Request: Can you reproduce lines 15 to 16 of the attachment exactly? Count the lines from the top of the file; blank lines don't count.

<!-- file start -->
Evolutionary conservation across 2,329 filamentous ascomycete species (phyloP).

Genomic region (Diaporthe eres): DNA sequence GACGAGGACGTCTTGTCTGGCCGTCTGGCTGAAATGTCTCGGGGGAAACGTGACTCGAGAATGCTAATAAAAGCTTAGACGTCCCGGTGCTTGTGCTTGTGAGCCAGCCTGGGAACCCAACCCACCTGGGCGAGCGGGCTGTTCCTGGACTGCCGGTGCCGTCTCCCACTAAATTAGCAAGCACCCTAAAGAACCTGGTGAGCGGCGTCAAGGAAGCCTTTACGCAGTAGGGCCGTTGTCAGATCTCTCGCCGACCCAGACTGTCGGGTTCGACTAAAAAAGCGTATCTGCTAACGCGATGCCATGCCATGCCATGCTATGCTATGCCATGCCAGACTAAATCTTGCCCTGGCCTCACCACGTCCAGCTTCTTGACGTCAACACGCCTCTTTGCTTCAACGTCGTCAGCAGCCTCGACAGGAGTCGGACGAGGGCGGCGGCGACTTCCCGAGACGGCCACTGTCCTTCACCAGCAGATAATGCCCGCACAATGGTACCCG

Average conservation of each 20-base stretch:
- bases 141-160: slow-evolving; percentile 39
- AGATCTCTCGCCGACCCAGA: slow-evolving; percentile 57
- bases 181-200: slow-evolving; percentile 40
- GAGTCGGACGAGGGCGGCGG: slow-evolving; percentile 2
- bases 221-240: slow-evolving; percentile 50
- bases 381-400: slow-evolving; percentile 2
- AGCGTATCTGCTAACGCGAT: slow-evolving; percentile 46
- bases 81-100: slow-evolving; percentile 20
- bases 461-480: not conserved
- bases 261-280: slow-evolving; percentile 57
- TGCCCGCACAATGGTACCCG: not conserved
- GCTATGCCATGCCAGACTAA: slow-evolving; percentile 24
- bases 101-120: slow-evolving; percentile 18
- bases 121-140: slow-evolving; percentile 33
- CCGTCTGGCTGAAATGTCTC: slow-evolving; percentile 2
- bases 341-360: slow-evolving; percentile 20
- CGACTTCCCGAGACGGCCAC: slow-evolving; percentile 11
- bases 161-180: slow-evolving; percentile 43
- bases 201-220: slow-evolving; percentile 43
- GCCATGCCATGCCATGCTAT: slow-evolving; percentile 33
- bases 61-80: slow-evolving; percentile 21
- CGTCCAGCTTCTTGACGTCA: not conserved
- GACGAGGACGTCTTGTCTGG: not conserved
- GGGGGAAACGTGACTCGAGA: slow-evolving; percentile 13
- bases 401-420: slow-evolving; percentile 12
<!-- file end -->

- GCTATGCCATGCCAGACTAA: slow-evolving; percentile 24
- bases 101-120: slow-evolving; percentile 18